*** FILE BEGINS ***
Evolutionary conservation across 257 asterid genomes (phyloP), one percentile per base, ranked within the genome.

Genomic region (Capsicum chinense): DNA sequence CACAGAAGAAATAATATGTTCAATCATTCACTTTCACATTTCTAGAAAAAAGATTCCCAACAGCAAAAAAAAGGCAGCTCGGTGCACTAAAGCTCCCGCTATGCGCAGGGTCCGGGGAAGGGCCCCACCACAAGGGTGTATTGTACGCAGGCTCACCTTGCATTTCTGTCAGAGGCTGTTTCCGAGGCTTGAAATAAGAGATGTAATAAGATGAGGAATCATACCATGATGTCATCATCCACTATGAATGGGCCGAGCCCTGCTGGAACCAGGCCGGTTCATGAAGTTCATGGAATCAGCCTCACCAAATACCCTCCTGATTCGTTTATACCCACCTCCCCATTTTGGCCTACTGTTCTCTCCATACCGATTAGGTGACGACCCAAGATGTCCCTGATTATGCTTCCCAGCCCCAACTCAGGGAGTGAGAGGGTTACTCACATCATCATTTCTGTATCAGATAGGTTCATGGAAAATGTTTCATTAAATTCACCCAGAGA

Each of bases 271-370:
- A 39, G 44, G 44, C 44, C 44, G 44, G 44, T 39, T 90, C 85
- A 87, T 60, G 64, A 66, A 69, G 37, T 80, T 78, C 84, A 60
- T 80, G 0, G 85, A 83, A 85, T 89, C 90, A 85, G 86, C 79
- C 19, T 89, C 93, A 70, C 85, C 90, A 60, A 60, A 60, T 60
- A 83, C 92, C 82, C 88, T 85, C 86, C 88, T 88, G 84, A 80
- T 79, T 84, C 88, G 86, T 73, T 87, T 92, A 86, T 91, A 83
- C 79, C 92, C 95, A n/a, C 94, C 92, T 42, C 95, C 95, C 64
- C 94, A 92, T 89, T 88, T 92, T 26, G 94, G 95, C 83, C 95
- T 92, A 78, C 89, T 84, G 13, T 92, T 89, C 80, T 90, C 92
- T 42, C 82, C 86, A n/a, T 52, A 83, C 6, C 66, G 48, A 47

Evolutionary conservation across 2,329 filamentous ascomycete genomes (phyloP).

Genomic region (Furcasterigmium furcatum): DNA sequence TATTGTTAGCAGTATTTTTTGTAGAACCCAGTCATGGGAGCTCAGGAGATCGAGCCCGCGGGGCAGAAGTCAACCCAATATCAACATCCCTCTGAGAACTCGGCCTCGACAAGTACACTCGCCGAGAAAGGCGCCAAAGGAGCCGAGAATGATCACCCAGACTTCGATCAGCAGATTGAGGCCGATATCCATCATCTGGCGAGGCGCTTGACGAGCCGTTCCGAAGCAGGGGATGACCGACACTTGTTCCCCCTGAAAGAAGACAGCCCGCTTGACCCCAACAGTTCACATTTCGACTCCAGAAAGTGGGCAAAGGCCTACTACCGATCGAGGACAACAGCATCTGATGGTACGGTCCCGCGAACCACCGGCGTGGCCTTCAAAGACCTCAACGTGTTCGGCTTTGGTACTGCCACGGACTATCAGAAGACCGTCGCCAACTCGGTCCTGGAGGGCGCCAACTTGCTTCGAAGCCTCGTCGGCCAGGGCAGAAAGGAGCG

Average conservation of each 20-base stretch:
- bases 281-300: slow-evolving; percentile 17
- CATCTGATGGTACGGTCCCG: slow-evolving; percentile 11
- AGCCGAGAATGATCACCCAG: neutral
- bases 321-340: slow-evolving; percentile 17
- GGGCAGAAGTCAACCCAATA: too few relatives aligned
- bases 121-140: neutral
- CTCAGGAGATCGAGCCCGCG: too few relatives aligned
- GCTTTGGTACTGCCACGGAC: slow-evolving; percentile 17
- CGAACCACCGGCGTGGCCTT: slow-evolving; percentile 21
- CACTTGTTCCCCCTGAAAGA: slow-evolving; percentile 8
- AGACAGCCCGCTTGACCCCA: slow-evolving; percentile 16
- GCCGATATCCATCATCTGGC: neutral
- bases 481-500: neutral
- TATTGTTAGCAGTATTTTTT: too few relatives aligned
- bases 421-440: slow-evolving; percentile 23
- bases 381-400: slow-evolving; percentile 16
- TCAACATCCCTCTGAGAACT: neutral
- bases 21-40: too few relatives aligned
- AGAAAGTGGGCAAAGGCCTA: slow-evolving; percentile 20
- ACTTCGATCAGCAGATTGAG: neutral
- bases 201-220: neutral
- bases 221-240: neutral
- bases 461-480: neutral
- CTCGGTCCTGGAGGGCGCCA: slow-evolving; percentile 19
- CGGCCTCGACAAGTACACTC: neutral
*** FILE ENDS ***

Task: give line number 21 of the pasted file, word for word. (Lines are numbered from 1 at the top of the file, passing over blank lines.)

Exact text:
- GGGCAGAAGTCAACCCAATA: too few relatives aligned